When it came to my personal household however, that couldn’t have been further from the truth. I hated coming home, the only place I wanted to be was my parents, just because I knew they got it. They got it on my level – the deep seated agony, hurt and overwhelming sadness. My ex tried to be supportive, but it wasn’t the same – there was so much that he didn’t get – and so much, too much, that I expected to him understand. After awhile, always being with them became another driving force between him and I and in many ways that was my escape from dealing with things at home, things that were there before this, but far worse since this! He wanted our lives to get back on track with some routine and normality. To me, there was no such thing – there was NOTHING about my life that was going to go back to what it was, and he was insane for thinking it would! And there was alot of it, that I didn’t want to go back! There were many parts I swore were going to change from that point on, promises I made to myself and to her, that it’d be different from here on out. He didn’t believe in the ‘crazy shit’ I was reading, that she could still be here, or that the soul is still present – he believed she went to heaven and I needed to start remembering what I had sitting in front of me, which was him and my daughter. But I had no interest. He would say ‘you’re here physically, but mentally you’re nowhere to be found’. I couldn’t explain things to him and it be a 2 way conversation, he wasn’t open to it and many times, I didn’t know how to express it. My parents just got it – it was effortless and I expected him to just ‘get it’ too. But I see now that it doesn’t work like that. I was expecting him to understand something that was literally impossible to “get” unless you’ve actually felt it for yourself first hand , but at the time, I didn’t care – I didn’t have it in me to care – I was exhausted.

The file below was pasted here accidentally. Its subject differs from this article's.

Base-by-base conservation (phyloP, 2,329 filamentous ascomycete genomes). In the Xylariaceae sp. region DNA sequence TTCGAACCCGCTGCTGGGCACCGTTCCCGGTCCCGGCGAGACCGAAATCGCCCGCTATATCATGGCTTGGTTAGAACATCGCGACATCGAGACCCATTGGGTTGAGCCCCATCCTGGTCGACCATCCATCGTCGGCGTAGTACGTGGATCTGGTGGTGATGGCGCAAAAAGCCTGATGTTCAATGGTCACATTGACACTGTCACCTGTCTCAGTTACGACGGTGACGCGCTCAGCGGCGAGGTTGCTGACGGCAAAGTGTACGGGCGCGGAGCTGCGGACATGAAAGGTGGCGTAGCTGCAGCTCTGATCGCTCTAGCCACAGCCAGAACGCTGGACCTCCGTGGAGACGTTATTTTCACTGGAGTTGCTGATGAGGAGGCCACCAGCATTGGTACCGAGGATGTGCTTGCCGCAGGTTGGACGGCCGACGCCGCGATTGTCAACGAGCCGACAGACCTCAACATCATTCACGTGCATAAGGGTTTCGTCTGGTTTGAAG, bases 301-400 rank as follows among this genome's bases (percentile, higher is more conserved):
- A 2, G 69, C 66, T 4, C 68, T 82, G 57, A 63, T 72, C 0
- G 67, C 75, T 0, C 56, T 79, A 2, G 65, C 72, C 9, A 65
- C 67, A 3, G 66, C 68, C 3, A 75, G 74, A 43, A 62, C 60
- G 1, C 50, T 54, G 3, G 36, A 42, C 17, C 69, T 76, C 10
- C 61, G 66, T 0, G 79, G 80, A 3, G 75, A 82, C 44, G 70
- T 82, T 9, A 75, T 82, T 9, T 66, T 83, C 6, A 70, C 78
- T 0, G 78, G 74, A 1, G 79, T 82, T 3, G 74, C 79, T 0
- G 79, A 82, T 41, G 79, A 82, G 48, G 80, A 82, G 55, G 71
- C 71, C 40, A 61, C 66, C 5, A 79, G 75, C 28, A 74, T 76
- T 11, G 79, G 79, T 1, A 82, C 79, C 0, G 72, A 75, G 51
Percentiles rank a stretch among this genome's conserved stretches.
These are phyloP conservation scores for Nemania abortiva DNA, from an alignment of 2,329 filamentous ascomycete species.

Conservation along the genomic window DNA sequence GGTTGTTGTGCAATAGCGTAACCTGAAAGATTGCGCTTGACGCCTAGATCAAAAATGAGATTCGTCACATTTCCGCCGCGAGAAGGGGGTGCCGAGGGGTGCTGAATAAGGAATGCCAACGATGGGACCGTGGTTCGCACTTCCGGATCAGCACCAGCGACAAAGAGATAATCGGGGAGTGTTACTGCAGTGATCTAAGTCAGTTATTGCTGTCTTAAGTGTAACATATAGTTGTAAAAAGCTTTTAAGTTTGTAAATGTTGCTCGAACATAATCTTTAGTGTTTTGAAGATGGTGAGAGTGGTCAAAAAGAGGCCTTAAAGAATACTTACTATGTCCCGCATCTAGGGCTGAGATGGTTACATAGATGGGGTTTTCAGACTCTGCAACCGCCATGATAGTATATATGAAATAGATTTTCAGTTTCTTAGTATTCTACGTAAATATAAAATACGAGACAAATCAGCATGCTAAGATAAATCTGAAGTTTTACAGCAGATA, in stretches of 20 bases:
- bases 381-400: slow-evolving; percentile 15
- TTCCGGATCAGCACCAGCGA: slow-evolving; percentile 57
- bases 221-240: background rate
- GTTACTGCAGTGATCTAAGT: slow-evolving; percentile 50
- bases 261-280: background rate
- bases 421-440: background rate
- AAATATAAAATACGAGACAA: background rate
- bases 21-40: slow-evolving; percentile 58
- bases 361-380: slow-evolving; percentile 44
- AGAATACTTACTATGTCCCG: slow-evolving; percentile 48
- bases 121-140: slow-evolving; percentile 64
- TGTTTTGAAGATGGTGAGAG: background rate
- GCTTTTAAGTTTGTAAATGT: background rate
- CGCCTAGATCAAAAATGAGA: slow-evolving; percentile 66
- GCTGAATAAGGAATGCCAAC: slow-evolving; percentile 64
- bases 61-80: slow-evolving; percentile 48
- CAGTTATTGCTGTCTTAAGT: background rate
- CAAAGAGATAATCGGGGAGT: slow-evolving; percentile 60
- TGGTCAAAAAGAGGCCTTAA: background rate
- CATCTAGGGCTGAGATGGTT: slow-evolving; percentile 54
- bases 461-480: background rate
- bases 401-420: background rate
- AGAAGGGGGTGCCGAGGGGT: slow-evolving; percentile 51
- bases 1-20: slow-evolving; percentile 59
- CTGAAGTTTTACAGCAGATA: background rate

I suppressed alot of it, the replays and play by plays – for about 6 months before I had my own breaking point, at which time I was put on meds and enrolled in the outpatient program to avoid going inpatient. From that point on, I pretty much stuck with the thought ‘if this is how she felt every day of her life without anything significant happening to her – I don’t blame her one bit for choosing to leave.” From then on it was a constant toying thought of doing the same, the constant thought of just wanting to be able to see her again. I think my parents and I were all in that same boat for quite awhile, it was just the thought of “I just can’t wait to see you again!” For me, it almost became more of a dream then a statement, like, really, I just want to come see you, I don’t want to live in this horrifying, heavy pain anymore!